This population-based study evaluates insurance coverage and rehabilitation use among young adult trauma patients since implementation of the Patient Protection and Affordable Care Act, as well as the Dependent Coverage Provision and Medicaid expansion/open enrollment.
This retrospective cohort study evaluates differences across hospitals in the costs of care for patients surviving perioperative complications after major inpatient surgery.
This national cohort study uses data from the Veterans Affairs National Surgical Quality Improvement Program to report noncardiac postoperative outcomes in the Veterans Affairs health system for the past 15 years.
This study describes the association of patient- and hospital-level factors on in-hospital mortality after elective abdominal aortic aneurysm repair.
This nationwide retrospective cohort study describes patterns of episodes of diverticulitis before surgery and factors associated with earlier interventions using inpatient, outpatient, and antibiotic prescription claims.
This observational study uses National Inpatient Sample data to examine the rates of complications, mortality, and costs associated with emergency general surgery.
This case series discusses the inpatient resources, including imaging, nursing overtime, and blood bank needs, that were used to treat 63 individuals injured in the Asiana Airlines flight 214 crash.
This Viewpoint argues for the importance of interdisciplinary care in surgery and medicine, and proposes ways to incentivize physicians to move beyond assertion of individual control of patient care.
This study of patients undergoing hepatopancreaticobiliary surgery reports significant variability in hospital costs associated with patient and hospital characteristics.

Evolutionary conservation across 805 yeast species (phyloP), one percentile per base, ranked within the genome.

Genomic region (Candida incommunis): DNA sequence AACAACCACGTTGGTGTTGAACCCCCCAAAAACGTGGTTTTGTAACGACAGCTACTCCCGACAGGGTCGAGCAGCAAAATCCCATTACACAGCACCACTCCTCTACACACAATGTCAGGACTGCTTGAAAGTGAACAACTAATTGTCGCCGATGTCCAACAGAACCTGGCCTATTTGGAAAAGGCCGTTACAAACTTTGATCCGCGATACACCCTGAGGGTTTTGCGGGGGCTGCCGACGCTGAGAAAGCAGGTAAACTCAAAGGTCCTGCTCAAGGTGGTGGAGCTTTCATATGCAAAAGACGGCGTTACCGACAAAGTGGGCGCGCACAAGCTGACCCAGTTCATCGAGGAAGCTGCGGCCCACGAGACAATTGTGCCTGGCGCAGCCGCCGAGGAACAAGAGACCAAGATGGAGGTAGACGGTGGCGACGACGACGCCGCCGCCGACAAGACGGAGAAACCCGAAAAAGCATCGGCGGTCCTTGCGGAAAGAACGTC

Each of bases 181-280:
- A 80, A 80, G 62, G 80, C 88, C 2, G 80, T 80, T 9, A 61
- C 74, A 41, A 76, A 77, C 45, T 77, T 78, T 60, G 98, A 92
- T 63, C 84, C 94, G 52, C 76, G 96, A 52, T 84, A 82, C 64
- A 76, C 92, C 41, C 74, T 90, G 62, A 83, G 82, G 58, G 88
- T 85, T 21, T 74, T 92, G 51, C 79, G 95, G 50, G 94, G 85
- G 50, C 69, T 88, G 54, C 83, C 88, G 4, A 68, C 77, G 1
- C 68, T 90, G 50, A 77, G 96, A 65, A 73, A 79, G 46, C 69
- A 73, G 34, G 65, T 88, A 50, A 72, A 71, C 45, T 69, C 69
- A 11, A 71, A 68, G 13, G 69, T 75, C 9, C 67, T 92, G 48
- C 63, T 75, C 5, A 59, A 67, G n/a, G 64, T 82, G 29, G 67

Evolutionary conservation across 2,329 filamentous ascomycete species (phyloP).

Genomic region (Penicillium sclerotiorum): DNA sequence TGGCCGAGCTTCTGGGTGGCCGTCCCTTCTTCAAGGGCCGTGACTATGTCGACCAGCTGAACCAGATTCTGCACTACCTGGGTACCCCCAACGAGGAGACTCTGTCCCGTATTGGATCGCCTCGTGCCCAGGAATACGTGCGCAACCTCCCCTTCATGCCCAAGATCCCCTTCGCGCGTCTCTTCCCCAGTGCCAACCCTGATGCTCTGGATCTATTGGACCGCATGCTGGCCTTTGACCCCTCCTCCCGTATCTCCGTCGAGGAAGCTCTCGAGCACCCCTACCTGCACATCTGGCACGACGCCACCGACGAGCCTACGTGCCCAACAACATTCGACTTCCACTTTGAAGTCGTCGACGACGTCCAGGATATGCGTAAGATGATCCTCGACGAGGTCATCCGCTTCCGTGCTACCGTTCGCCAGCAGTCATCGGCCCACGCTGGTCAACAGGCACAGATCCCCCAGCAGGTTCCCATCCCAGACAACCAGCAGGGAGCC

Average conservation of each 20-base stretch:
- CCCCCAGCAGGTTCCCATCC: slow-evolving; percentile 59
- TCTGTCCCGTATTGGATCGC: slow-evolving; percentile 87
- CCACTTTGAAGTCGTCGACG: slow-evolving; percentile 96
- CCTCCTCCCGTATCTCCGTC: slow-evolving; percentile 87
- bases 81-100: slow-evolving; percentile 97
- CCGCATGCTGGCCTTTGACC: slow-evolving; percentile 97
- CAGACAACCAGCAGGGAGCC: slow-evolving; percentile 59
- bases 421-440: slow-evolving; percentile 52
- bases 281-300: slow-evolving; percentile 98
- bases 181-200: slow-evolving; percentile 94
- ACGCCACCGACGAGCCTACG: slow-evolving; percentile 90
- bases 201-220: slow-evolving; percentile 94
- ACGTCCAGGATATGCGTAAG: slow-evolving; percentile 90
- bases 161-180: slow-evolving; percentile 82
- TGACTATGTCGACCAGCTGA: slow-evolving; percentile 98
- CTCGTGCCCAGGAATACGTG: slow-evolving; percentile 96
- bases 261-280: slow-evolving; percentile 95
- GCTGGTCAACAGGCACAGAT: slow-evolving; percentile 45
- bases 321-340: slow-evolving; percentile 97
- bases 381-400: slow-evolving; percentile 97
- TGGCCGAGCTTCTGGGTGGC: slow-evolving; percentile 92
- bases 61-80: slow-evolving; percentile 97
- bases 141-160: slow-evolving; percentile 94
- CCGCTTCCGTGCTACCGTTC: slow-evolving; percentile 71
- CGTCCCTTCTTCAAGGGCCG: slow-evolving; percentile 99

This study compares the National Surgical Quality Improvement Program with the Nationwide Inpatient Sample database to determine which is superior at performing analyses of risk-adjusted outcomes for several operations.
This observational study uses the AHRQ Nationwide Inpatient Sample to compare complications, length of stay, actual cost, and mortality between nonrobotic and robotic-assisted cardiac surgical procedures.
This retrospective study reports that postdischarge venous thromboembolism (VTE) rates in the 30 days after surgery are not decreased by higher inpatient surveillance rates but are associated with higher inpatient VTE rates. Thus, patient risk factors and case mix likely contribute to hospital VTE rates, and surveillance bias may reflect the underlying at-risk population.
This retrospective multivariate regression analysis shows that laparoscopic colectomy results in a significant reduction in health care costs and utilization in the short- and long-term postoperative periods.
The authors of this retrospective cohort study and modified Delphi procedure developed a list of procedure codes to identify high-risk surgical procedures in claims data.
This matched analysis study quantified the effect of index complications on patient risk of specific secondary complications.
This study reports that rigorous risk-adjusted surgical quality assessment can be performed solely with objective variables. By leveraging data already routinely collected for patient care, this approach allows for wider adoption of quality assessment systems in health care.
This retrospective observational study reports that 30-day readmission rates for surgical procedures performed in the Veterans Health Administration declined between 2001 and 2010.
In a retrospective cohort study using national Veterans Affairs patient-level data for operations between 2005 and 2009, Richman et al determine whether adherence to the original or revised Surgical Care Improvement Project perioperative β-blocker continuation measure is associated with decreased adverse events. See the Invited Commentary by Britt.
Kazaure and colleagues present long-term results of a standardized postoperative ward-acquired pneumonia prevention program introduced in 2007 on the surgical ward of a university-affiliated Veterans Affairs hospital and compare their postintervention pneumonia rates with those captured in the American College of Surgeons National Surgical Quality Improvement Program.